• Benefits Potholes


Whether it’s group benefits or individual policies there are potholes that you will run into and things you just do not understand. It is our goal here at Kingsgate Insurance to help educate you and assist you in navigating those potholes and uncertainties when it comes to insurance.

A major pothole we run into when speaking with clients is just basic understanding of your network and knowing what is in network and not in network. If a doctor or facility has no contract with your health plan, they’re considered out-of-network and can charge you full price. It’s usually much higher than the in-network discounted rate.

The main difference between the two of them are cost and whether your plan helps you pay for care you get from out-of-network providers.

Please understand and note that when you get your plan you typically have access to a specific provider network that can normally be accessed online. It’s important that you either call the place you are looking to get care at and/or take a look at the specific provider network so you aren’t surprised!


Your deductible is the amount you must pay before your health insurance will start paying for certain services (i.e. surgery, inpatient stays, outpatient services, etc.) Your deductible is a portion of your out-of-pocket maximum, those amounts grow together.


This is the percentage of your medical bill you will share with your insurance company. Coinsurance does not come into play, until your deductible is met. Say you have a $2000 deductible and 20% coinsurance. Once you meet your deductible, you will pay 20% of all medical bills until you reach your out of pocket maximum.

Out-of-Pocket Maximum (OOPM)

Health plans have a limit on how much you can spend on health insurance costs in a 12 month period (typically calendar year). Your deductible, copayments and coinsurance are all considered “out of pocket costs” and will count towards your OOPM. Premium payments are NOT included in the OOPM

After you visit your provider, you will receive an Explanation of Benefits (EOB). The EOB lets you know how a claim (i.e. Dr Visit, Surgery, etc.) will be covered and charged to you. It is important to understand that an EOB is not a bill, rather it is an overview of the total charges for your visit and how much you and your health plan will have to pay.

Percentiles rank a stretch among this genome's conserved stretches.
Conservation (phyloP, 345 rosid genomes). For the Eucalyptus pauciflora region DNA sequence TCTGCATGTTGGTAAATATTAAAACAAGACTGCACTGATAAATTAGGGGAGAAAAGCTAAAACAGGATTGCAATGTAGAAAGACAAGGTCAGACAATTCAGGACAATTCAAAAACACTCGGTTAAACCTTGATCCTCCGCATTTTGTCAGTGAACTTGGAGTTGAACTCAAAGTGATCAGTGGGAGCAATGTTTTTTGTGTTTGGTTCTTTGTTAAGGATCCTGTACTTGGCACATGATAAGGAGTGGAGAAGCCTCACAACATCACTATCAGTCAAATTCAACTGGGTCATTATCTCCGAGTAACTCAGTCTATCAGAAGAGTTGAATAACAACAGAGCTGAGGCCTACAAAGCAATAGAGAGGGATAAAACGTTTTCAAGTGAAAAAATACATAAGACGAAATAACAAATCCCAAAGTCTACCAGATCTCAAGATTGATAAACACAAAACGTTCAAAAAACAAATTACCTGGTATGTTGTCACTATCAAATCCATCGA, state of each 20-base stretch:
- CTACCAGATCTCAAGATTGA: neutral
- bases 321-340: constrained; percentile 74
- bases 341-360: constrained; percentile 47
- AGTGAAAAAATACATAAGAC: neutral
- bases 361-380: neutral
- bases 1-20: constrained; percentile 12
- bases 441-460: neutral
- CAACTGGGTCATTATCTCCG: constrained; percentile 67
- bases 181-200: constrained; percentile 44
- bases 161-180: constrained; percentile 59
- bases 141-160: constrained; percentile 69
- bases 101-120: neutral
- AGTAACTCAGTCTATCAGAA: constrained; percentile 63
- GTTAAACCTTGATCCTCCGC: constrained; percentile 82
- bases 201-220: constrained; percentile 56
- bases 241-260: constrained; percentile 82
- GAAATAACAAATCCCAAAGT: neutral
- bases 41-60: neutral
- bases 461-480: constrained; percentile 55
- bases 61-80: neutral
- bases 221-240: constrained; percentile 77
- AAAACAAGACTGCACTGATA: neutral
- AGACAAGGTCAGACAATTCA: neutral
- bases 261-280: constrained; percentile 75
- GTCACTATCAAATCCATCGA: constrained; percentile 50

It is recommended that you check the services you received and the date you received them. All EOBs will have the dates of service, total amount charged, Health Plan responsibility and the amount that you, the subscriber are responsible for.

Be sure to always save your Explanation of Benefits until you get the final bill from your Healthcare provider to compare.

A Life insurance beneficiary is the person or entity that will receive the death benefit when you pass away. The death benefit is the amount of life insurance you purchased (i.e., $100,000 life insurance policy has a death benefit of $100,000). It is important to update beneficiaries throughout the length of your policy (i.e., marriage, birth, death of beneficiary, etc.) If your beneficiaries are not stated clearly with contact and personal information, the insurance companies can dispute the death benefit, making it difficult for them to receive the death benefit.

Your life insurance policy should have both “primary” and “contingent” beneficiaries. Contingent beneficiaries are the person or entity that will receive the death benefit if the primary beneficiary has passed away. If no beneficiaries can be found, the death benefit will your estate, taxed and then used to pay any debt you might have had. If the death benefit goes to your estate, probate proceedings could delay distributing the money, and the cost of probate could diminish the amount available.

Click HERE to read an example Pothole scenario.

The next step is easy, call 515-576-4321

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